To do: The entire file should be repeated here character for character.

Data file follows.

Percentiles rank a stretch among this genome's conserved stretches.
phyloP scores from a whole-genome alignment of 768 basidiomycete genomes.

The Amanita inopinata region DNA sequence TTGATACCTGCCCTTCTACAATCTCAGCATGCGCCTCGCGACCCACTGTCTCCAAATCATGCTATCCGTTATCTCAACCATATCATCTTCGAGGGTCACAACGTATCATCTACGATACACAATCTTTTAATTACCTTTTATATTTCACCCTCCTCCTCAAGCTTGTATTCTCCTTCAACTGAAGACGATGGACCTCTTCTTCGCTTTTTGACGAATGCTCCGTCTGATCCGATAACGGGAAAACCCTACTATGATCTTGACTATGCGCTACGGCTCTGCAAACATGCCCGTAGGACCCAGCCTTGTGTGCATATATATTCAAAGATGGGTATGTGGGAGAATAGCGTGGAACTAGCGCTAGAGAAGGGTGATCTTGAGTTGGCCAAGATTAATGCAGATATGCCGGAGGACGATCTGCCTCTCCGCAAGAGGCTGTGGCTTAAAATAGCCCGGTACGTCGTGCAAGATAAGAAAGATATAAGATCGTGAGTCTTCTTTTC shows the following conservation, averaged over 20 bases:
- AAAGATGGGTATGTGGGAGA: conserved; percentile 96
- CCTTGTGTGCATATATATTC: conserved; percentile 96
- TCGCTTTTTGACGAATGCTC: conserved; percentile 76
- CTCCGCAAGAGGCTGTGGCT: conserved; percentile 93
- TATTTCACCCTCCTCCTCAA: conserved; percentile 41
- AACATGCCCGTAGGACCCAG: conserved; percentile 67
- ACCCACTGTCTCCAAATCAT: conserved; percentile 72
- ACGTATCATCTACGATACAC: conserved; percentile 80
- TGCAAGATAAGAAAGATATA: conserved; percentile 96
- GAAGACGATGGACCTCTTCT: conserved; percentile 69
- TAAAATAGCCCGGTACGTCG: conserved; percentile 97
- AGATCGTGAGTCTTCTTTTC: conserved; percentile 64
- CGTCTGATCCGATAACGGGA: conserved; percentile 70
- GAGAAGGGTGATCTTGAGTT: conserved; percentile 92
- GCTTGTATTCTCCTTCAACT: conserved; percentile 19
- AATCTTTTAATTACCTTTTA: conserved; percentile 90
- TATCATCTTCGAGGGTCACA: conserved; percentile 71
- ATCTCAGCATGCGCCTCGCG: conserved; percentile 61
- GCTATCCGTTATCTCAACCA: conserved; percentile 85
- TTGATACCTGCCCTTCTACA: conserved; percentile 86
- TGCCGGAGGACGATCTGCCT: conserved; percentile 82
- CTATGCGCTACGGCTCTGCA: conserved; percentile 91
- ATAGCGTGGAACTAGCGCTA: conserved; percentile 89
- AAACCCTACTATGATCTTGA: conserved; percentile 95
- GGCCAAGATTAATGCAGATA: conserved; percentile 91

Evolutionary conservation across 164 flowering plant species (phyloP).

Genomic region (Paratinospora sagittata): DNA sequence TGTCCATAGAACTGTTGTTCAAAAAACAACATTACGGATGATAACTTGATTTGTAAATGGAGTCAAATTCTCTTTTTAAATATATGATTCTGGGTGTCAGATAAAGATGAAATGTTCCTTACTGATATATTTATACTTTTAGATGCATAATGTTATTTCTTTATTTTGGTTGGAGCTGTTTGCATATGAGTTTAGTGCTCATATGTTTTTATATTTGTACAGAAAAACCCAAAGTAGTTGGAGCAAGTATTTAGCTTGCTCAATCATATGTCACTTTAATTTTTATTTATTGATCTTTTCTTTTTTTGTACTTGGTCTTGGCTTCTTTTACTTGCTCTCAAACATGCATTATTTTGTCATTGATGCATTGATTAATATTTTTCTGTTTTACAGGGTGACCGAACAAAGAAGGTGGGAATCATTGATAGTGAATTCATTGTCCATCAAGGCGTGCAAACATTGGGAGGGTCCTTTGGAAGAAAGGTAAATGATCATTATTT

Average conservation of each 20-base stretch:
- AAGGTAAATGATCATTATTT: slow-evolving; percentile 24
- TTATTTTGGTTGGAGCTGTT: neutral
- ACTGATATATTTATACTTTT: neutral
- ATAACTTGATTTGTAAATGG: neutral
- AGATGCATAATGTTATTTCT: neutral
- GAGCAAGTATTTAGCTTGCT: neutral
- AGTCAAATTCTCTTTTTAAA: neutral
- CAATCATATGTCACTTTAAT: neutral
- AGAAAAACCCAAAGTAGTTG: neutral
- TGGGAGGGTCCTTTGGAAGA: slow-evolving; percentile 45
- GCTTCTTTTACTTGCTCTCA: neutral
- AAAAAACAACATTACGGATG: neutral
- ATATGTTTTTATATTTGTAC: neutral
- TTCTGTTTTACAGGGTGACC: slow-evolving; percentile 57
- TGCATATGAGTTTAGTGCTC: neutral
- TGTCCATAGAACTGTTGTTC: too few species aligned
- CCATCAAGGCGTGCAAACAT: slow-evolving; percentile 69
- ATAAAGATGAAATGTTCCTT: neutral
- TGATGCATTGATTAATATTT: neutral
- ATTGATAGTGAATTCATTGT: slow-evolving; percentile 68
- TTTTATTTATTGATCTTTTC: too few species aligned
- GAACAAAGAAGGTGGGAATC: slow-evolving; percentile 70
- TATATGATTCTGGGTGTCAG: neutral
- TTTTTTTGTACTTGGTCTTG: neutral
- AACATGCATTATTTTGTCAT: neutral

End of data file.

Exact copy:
Percentiles rank a stretch among this genome's conserved stretches.
phyloP scores from a whole-genome alignment of 768 basidiomycete genomes.

The Amanita inopinata region DNA sequence TTGATACCTGCCCTTCTACAATCTCAGCATGCGCCTCGCGACCCACTGTCTCCAAATCATGCTATCCGTTATCTCAACCATATCATCTTCGAGGGTCACAACGTATCATCTACGATACACAATCTTTTAATTACCTTTTATATTTCACCCTCCTCCTCAAGCTTGTATTCTCCTTCAACTGAAGACGATGGACCTCTTCTTCGCTTTTTGACGAATGCTCCGTCTGATCCGATAACGGGAAAACCCTACTATGATCTTGACTATGCGCTACGGCTCTGCAAACATGCCCGTAGGACCCAGCCTTGTGTGCATATATATTCAAAGATGGGTATGTGGGAGAATAGCGTGGAACTAGCGCTAGAGAAGGGTGATCTTGAGTTGGCCAAGATTAATGCAGATATGCCGGAGGACGATCTGCCTCTCCGCAAGAGGCTGTGGCTTAAAATAGCCCGGTACGTCGTGCAAGATAAGAAAGATATAAGATCGTGAGTCTTCTTTTC shows the following conservation, averaged over 20 bases:
- AAAGATGGGTATGTGGGAGA: conserved; percentile 96
- CCTTGTGTGCATATATATTC: conserved; percentile 96
- TCGCTTTTTGACGAATGCTC: conserved; percentile 76
- CTCCGCAAGAGGCTGTGGCT: conserved; percentile 93
- TATTTCACCCTCCTCCTCAA: conserved; percentile 41
- AACATGCCCGTAGGACCCAG: conserved; percentile 67
- ACCCACTGTCTCCAAATCAT: conserved; percentile 72
- ACGTATCATCTACGATACAC: conserved; percentile 80
- TGCAAGATAAGAAAGATATA: conserved; percentile 96
- GAAGACGATGGACCTCTTCT: conserved; percentile 69
- TAAAATAGCCCGGTACGTCG: conserved; percentile 97
- AGATCGTGAGTCTTCTTTTC: conserved; percentile 64
- CGTCTGATCCGATAACGGGA: conserved; percentile 70
- GAGAAGGGTGATCTTGAGTT: conserved; percentile 92
- GCTTGTATTCTCCTTCAACT: conserved; percentile 19
- AATCTTTTAATTACCTTTTA: conserved; percentile 90
- TATCATCTTCGAGGGTCACA: conserved; percentile 71
- ATCTCAGCATGCGCCTCGCG: conserved; percentile 61
- GCTATCCGTTATCTCAACCA: conserved; percentile 85
- TTGATACCTGCCCTTCTACA: conserved; percentile 86
- TGCCGGAGGACGATCTGCCT: conserved; percentile 82
- CTATGCGCTACGGCTCTGCA: conserved; percentile 91
- ATAGCGTGGAACTAGCGCTA: conserved; percentile 89
- AAACCCTACTATGATCTTGA: conserved; percentile 95
- GGCCAAGATTAATGCAGATA: conserved; percentile 91

Evolutionary conservation across 164 flowering plant species (phyloP).

Genomic region (Paratinospora sagittata): DNA sequence TGTCCATAGAACTGTTGTTCAAAAAACAACATTACGGATGATAACTTGATTTGTAAATGGAGTCAAATTCTCTTTTTAAATATATGATTCTGGGTGTCAGATAAAGATGAAATGTTCCTTACTGATATATTTATACTTTTAGATGCATAATGTTATTTCTTTATTTTGGTTGGAGCTGTTTGCATATGAGTTTAGTGCTCATATGTTTTTATATTTGTACAGAAAAACCCAAAGTAGTTGGAGCAAGTATTTAGCTTGCTCAATCATATGTCACTTTAATTTTTATTTATTGATCTTTTCTTTTTTTGTACTTGGTCTTGGCTTCTTTTACTTGCTCTCAAACATGCATTATTTTGTCATTGATGCATTGATTAATATTTTTCTGTTTTACAGGGTGACCGAACAAAGAAGGTGGGAATCATTGATAGTGAATTCATTGTCCATCAAGGCGTGCAAACATTGGGAGGGTCCTTTGGAAGAAAGGTAAATGATCATTATTT

Average conservation of each 20-base stretch:
- AAGGTAAATGATCATTATTT: slow-evolving; percentile 24
- TTATTTTGGTTGGAGCTGTT: neutral
- ACTGATATATTTATACTTTT: neutral
- ATAACTTGATTTGTAAATGG: neutral
- AGATGCATAATGTTATTTCT: neutral
- GAGCAAGTATTTAGCTTGCT: neutral
- AGTCAAATTCTCTTTTTAAA: neutral
- CAATCATATGTCACTTTAAT: neutral
- AGAAAAACCCAAAGTAGTTG: neutral
- TGGGAGGGTCCTTTGGAAGA: slow-evolving; percentile 45
- GCTTCTTTTACTTGCTCTCA: neutral
- AAAAAACAACATTACGGATG: neutral
- ATATGTTTTTATATTTGTAC: neutral
- TTCTGTTTTACAGGGTGACC: slow-evolving; percentile 57
- TGCATATGAGTTTAGTGCTC: neutral
- TGTCCATAGAACTGTTGTTC: too few species aligned
- CCATCAAGGCGTGCAAACAT: slow-evolving; percentile 69
- ATAAAGATGAAATGTTCCTT: neutral
- TGATGCATTGATTAATATTT: neutral
- ATTGATAGTGAATTCATTGT: slow-evolving; percentile 68
- TTTTATTTATTGATCTTTTC: too few species aligned
- GAACAAAGAAGGTGGGAATC: slow-evolving; percentile 70
- TATATGATTCTGGGTGTCAG: neutral
- TTTTTTTGTACTTGGTCTTG: neutral
- AACATGCATTATTTTGTCAT: neutral